I also bought a 6.4-ounce ball of variegated roving. No, I don’t spin. No, I haven’t done any felting other than knitted fabric. No, I don’t know what on earth I am going to do with it. BUT, I fondled it and I couldn’t leave it behind. I did find something I might consider trying, but I will have to do some research first. We watched a felting demonstration where the woman did both needle-felting and wet-felting to make hats. She explained that she had been a milliner by trade and wanted to try her hand at actually making the materials for the hats and that’s how she got into felting. Anyway, she had on the most interesting scarf I had ever seen. She allowed me to check it out and it appeared to be woven strands of roving, fairly thick strands that is, woven together and fastened somehow on the long edges, and with roving “fringes” or maybe you would call them tassels, on the ends. I have a picture of her wearing the scarf and have cropped the picture to show only the scarf as I don’t think it would be cool of me to post her photo on the Internet without her permission. I did want you to be able to check out the scarf, though, because I think I might try something like that with the roving, though I might also try felting a bit of it or…I don’t know, whatever takes my fancy, I guess.
I also found the cutest silver jewelry; the earrings and the necklace have amethysts set into them, along with a Celtic-style block and a little stylized sheep at the bottom. How could I resist? They also came from near me – go figure that I didn’t know all these places were so close to where I live. The jewelry came from Millpoint Emporium in Amsterdam, NY (http://www.millpointemporium.com/) and that’s only about 20-30 minutes away from me. I’ve posted a picture of the jewelry as well, with a detail shot so you can really see the sheep.
The best part of the day was the present that Mike bought for me. He told me he was going off to the porta-john while I was looking at the roving. When I came out from buying my roving, I looked for him, but couldn’t find him. He showed up a couple of minutes later with a box in a bag – he snuck off and bought me a ball winder to go with the swift he’s working on for me! He is a really great guy, don’t you think? I mean, here’s a guy that doesn’t mind going to see sheep, suggests that we check out yarn shops while we’re out on a ride, buys me yarnie things, and has a good time doing it all; how great is that? I am really a lucky gal.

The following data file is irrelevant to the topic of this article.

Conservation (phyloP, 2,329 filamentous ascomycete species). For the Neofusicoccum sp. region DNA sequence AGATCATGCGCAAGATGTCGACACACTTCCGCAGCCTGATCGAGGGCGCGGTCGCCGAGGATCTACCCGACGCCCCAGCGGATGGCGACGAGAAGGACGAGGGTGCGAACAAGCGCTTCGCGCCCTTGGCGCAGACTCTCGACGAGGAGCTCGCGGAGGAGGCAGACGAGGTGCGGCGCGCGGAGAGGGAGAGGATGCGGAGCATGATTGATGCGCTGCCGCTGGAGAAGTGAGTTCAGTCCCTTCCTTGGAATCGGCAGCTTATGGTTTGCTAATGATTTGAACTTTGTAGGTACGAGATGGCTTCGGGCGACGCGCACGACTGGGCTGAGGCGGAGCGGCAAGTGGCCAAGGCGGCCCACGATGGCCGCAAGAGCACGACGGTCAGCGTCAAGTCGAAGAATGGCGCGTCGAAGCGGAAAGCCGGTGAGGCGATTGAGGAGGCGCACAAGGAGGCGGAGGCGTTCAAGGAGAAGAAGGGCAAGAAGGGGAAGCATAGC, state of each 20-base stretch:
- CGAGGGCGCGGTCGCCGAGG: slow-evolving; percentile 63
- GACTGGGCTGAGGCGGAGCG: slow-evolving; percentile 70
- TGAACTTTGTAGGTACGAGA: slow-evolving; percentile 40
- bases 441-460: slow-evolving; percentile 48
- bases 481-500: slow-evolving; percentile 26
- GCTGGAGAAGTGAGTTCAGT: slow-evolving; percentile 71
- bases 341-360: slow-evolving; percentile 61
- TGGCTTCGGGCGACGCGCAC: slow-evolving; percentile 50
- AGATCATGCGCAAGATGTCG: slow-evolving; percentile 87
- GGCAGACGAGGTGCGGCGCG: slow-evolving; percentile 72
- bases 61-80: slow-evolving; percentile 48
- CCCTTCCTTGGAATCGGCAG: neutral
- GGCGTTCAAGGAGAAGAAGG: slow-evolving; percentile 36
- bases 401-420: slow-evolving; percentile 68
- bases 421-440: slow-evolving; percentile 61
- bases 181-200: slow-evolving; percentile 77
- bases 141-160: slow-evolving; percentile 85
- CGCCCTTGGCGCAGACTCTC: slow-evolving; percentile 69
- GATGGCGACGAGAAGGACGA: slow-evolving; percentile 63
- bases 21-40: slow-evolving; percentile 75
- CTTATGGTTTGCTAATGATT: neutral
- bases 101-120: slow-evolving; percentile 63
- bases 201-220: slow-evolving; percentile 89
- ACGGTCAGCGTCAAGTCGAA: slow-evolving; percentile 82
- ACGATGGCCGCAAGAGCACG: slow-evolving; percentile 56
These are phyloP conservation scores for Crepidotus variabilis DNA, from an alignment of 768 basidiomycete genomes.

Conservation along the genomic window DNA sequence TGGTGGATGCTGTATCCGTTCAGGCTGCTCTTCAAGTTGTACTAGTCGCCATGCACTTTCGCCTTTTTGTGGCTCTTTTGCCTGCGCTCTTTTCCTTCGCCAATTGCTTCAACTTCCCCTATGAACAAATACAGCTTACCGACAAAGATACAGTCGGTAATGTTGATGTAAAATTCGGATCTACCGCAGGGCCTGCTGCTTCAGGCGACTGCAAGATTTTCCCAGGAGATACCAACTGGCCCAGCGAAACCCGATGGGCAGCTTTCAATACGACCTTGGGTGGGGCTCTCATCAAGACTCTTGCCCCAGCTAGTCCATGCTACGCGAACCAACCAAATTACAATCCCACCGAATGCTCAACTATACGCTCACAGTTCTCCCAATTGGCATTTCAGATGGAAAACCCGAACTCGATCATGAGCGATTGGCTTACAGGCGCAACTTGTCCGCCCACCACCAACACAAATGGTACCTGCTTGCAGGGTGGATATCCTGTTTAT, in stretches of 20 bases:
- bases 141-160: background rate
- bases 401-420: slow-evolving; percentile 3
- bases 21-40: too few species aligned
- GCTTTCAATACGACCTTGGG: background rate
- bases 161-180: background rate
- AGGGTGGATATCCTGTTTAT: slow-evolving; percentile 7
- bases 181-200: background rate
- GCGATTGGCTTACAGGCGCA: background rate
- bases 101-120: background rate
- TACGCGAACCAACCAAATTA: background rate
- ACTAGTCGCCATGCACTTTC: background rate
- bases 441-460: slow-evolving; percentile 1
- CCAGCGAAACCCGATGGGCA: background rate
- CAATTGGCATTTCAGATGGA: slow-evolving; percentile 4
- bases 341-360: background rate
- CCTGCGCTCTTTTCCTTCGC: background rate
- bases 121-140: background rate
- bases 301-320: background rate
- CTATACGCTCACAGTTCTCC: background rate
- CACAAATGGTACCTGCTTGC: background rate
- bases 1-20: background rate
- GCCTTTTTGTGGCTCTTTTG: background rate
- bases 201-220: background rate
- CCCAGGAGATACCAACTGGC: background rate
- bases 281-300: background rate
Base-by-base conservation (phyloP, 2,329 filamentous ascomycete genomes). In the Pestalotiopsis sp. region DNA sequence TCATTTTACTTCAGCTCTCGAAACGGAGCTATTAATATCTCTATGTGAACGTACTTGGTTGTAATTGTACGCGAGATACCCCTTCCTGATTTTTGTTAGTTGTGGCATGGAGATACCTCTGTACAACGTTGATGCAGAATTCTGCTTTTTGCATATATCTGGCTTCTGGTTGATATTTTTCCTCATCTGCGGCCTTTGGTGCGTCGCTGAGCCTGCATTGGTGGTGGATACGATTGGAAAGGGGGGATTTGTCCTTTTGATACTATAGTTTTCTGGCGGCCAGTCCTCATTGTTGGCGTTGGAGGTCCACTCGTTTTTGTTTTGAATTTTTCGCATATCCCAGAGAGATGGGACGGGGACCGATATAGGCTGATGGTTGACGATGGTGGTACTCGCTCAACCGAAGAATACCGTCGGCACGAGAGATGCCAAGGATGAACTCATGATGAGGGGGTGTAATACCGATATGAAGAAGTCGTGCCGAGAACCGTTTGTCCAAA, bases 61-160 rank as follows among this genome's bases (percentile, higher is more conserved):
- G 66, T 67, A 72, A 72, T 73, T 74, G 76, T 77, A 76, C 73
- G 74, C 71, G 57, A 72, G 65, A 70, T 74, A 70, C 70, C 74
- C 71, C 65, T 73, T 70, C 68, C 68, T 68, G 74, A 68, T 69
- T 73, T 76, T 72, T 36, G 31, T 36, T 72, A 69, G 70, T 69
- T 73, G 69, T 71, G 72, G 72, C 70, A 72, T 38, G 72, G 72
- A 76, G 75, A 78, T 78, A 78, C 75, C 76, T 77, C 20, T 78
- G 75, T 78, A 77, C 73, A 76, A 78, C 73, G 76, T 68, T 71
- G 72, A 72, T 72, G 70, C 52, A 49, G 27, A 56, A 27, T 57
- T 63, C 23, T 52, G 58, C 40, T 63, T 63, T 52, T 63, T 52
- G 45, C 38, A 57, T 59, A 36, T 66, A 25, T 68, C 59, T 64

Part II – Me
Doing better the last couple of weeks; doc changed up my meds and I’m feeling a little less down. I still have some health and diet issues, but I’m trying to work through them. I’ll get there; it’ll just take time. In the meantime, I’ll keep knitting and writing my way through. I think it helps, so why not?
Remember, wear natural fibers; hug your cat!
Sunday, April 8, 2007
Part I – General Rambles
Good morning and Happy Easter to all. It’s early as I write this and Mike is still asleep. It’s very quiet here. Just Alvin and I are up, hanging out on the couch – me with my coffee and her asleep next to me, as usual. Later I’ll do some baking though nothing special. It’s just Mike and I today. We didn’t color any eggs or make any baskets for each other, though he did buy me some Lindt truffles (one of my favorite things) and surprise me with them late last night. I gave up chocolate for Lent, so he didn’t bring them out until after midnight. One of the lawyers I work with in the office had given me a 2-pound box of chocolates for helping out on a contract negotiation and they had been staring at me from the top of my dresser for about 3 weeks now. He knew I had given up chocolate, but gave me the box anyway. Of course it was from a very good local chocolatier, Krause’s, if you’re ever in the Albany, NY area, and it was a lot of temptation, but I didn’t crack.